New Exhibition is a Warmer Take on the Blizzard of 1978

January 11, 2019
        A smiling child next to some food is superimposed onto an image of heavy snow covering cars.

The massive blizzard that rolled through the Midwest 41 years ago left quite the impression in the minds of the people who lived through it. States of emergency, businesses closed for weeks – just last week, we showed you how it was enough for WTIU to air its first live news broadcast.

But there’s a whole generation of Hoosiers who grew up hearing stories of the storm without being old enough to witness it themselves. Jared Cheek has translated those stories and memories into a new exhibition at Rainbow Bakery in Bloomington this month.

With “The Blizzard of 1978,” Cheek wanted to use collages to look back at the collective consciousness of the time. The show takes old photographs and newspaper clippings from during the storm and juxtaposes them with whimsical images from elsewhere in the country.

Cheek's collages are framed on the left wall of Rainbow Bakery. Cheek's collages are on display at Rainbow Bakery throughout January. (Photo: Payton Knobeloch)

“I think I tried to give a lot of the collages a lighthearted, playful feel – at least as much as you can involving a subject that killed around a hundred people,” Cheek said. “I think part of me wanted to keep things from looking too cold, bleak and grim, so I wouldn’t depress people hanging out at the bakery.”

Cheek is constantly on the hunt for images to use in his art. He’s been constructing collages for over 15 years, and he’s been searching for materials to use for just as long. It’s all kept in a “loosely organized” file, waiting for an opportunity to be used.

“I’m constantly buying old cheap books and magazines for material. I’ll look through them and then cut out anything that catches my eye. I like to find weird old things that may have otherwise been on their way to the trash can,” Cheek said.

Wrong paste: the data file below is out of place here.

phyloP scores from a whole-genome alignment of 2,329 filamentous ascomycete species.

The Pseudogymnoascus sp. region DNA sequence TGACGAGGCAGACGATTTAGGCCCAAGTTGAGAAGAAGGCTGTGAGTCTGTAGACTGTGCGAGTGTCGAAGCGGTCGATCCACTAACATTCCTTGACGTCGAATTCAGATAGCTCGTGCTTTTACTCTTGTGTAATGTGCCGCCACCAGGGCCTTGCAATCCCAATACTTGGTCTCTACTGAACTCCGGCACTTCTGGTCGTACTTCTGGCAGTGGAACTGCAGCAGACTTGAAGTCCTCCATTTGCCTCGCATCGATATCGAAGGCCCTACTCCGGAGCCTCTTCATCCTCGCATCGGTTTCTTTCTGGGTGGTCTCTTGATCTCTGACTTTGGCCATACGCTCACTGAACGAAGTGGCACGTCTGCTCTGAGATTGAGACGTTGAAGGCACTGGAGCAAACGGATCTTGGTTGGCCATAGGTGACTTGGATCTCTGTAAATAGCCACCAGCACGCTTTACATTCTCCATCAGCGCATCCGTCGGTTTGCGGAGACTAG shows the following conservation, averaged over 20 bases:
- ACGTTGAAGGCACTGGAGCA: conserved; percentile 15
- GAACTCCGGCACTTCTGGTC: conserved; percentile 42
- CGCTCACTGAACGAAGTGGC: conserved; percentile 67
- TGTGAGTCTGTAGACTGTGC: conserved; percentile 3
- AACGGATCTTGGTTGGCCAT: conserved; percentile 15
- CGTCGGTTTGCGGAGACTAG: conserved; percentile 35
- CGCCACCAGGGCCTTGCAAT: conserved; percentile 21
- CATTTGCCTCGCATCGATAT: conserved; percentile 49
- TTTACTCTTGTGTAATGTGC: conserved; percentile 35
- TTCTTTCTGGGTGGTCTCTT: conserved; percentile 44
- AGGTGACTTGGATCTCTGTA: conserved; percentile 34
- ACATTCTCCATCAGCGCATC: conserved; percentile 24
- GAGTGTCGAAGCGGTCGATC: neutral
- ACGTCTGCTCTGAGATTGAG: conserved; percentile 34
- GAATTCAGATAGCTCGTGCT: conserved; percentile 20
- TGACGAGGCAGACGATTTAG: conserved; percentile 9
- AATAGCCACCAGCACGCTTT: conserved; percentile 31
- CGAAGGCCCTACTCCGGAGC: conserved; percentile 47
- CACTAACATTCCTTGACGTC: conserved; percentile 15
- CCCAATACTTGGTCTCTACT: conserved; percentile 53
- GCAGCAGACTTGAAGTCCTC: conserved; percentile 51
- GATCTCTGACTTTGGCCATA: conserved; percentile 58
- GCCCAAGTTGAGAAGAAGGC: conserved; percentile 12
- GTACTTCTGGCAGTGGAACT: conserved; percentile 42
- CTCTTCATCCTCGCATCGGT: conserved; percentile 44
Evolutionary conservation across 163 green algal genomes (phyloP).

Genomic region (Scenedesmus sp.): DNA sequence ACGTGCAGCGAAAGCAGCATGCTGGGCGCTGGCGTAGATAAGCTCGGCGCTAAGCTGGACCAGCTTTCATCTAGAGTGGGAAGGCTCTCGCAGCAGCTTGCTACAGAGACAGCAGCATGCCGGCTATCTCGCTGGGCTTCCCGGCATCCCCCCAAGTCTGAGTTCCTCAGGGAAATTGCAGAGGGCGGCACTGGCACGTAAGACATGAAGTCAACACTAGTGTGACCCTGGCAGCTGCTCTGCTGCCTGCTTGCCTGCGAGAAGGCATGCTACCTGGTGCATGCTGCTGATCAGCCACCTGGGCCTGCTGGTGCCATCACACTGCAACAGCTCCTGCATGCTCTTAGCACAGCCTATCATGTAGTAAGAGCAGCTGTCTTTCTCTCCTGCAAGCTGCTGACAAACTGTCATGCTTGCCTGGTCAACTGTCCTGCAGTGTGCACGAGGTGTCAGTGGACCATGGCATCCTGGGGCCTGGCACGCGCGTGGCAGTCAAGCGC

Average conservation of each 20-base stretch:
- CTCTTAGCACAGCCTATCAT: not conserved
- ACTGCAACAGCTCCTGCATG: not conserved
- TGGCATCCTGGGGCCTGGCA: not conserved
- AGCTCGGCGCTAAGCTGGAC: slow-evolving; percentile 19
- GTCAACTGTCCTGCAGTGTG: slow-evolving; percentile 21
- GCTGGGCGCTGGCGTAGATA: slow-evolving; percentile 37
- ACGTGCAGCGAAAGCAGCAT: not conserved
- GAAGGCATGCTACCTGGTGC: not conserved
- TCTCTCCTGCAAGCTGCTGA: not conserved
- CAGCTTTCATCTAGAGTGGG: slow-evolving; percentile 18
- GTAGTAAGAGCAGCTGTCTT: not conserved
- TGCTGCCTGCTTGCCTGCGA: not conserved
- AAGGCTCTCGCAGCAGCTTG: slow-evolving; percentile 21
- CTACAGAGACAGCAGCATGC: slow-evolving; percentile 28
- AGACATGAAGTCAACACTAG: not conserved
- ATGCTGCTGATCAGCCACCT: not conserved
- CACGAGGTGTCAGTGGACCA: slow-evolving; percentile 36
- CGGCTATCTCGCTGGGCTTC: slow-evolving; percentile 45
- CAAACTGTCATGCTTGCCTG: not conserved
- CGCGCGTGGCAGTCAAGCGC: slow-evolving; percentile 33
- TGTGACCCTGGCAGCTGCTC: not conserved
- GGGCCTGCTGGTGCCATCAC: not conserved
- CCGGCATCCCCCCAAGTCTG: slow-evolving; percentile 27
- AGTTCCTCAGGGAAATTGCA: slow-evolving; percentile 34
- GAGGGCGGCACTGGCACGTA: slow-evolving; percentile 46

While the clippings come from direct coverage of the Blizzard of 1978, the other images Cheek uses are just as much a time capsule of that era.

A collage featuring an angled image of a shopping center next to a snow bank. (Image courtesy of Jared Cheek)

“There is a picture of a woman in one of these collages that is from a very old weekly advertisement for Hills Department Store. I remember finding it at a yard sale in Upland, Indiana in 2002 or so.”

While a bakery might not be someone’s first thought as a venue to hold an exhibition, Erin Tobey, who runs events and community outreach for Rainbow Bakery, says the shop has a history of showcasing works from all around Bloomington.

“While we show plenty of art by people who might consider themselves ‘professional’ artists, we like showcasing art by people who are multifaceted creative types,” Tobey said. “I think impassioned work made by folks as a lark or in the wee hours or between jobs, that’s just as worthy of exhibition as work by someone getting an MFA.”

A closeup of several of Cheek's collages at Rainbow Bakery. Cheek's collages mash up news photos of the Blizzard of 1978 with other, more whimsical imagery from the same era. (Photo: Payton Knobeloch)

Cheek, who's also been running local music label Flannelgraph Records for the past 10 years, fits right into that category.

“Jared doesn’t often make visual art, but he’s a supremely creative and clever person, so his point of view is interesting and funny. And he’s got an eye for weird history, especially as it pertains to media,” Tobey said.

If you want to see Cheek’s exploration of the Blizzard of 1978, it’s on display at Rainbow Bakery through the end of January.

Featured image courtesy of Jared Cheek.